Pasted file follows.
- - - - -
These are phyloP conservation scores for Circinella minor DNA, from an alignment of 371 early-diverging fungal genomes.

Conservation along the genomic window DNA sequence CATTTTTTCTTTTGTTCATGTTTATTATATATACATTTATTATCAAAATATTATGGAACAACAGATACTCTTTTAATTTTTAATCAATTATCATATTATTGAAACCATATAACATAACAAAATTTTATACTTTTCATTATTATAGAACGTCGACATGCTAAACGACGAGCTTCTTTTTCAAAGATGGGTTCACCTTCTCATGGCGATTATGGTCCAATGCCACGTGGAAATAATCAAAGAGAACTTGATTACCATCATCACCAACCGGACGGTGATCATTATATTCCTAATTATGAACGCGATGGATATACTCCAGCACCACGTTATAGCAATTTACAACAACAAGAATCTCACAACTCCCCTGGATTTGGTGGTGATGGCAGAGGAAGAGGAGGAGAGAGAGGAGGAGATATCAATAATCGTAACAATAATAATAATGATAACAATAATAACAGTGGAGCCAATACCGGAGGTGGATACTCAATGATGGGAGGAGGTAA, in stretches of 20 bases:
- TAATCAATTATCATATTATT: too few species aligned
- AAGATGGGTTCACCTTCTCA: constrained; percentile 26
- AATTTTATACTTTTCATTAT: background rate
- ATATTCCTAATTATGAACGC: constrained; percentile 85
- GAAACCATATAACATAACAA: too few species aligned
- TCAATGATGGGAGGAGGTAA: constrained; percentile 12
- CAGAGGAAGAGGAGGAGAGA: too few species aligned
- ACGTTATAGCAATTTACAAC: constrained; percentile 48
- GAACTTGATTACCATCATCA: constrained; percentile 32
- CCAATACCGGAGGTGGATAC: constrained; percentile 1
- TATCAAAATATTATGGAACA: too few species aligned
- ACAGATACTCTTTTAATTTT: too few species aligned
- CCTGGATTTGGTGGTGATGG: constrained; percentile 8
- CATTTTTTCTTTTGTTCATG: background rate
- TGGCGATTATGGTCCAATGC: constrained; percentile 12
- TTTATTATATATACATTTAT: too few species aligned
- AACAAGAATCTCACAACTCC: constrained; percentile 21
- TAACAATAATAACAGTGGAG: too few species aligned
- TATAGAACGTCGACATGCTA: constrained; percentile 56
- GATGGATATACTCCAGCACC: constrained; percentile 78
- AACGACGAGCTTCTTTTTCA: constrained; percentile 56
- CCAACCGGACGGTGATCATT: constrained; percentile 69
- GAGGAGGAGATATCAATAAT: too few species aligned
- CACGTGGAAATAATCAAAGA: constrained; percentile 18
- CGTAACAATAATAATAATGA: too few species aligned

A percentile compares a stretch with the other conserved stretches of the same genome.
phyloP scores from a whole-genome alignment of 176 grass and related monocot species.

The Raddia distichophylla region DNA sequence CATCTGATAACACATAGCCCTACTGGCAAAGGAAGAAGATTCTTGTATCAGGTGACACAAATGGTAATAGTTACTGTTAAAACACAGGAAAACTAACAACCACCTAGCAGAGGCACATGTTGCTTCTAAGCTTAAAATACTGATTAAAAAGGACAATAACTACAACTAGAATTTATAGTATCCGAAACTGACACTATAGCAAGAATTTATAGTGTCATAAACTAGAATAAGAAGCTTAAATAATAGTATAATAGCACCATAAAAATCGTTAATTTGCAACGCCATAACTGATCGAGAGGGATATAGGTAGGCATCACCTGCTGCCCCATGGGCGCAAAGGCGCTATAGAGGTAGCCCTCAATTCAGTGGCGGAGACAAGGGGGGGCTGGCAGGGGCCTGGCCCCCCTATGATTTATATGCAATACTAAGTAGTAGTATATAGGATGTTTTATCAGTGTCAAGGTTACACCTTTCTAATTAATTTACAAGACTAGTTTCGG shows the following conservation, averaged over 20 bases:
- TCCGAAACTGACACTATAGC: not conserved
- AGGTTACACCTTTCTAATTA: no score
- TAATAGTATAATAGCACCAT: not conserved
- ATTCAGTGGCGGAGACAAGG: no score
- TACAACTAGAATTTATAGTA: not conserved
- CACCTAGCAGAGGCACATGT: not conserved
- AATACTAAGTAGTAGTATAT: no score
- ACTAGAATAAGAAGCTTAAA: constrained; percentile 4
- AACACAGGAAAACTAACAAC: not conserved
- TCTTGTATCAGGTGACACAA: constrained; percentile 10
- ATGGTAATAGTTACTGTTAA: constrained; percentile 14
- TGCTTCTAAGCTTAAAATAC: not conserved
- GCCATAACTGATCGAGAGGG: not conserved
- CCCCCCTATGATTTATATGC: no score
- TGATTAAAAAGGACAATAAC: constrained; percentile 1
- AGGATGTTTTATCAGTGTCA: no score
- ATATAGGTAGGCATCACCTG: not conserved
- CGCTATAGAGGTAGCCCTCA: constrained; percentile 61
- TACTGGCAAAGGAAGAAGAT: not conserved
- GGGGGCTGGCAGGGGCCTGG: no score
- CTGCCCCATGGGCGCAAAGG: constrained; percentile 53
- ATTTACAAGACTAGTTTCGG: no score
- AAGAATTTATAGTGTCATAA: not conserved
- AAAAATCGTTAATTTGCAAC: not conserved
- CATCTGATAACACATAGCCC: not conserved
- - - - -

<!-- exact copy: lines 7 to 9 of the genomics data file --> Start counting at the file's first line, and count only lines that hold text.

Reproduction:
- GAAACCATATAACATAACAA: too few species aligned
- TCAATGATGGGAGGAGGTAA: constrained; percentile 12
- CAGAGGAAGAGGAGGAGAGA: too few species aligned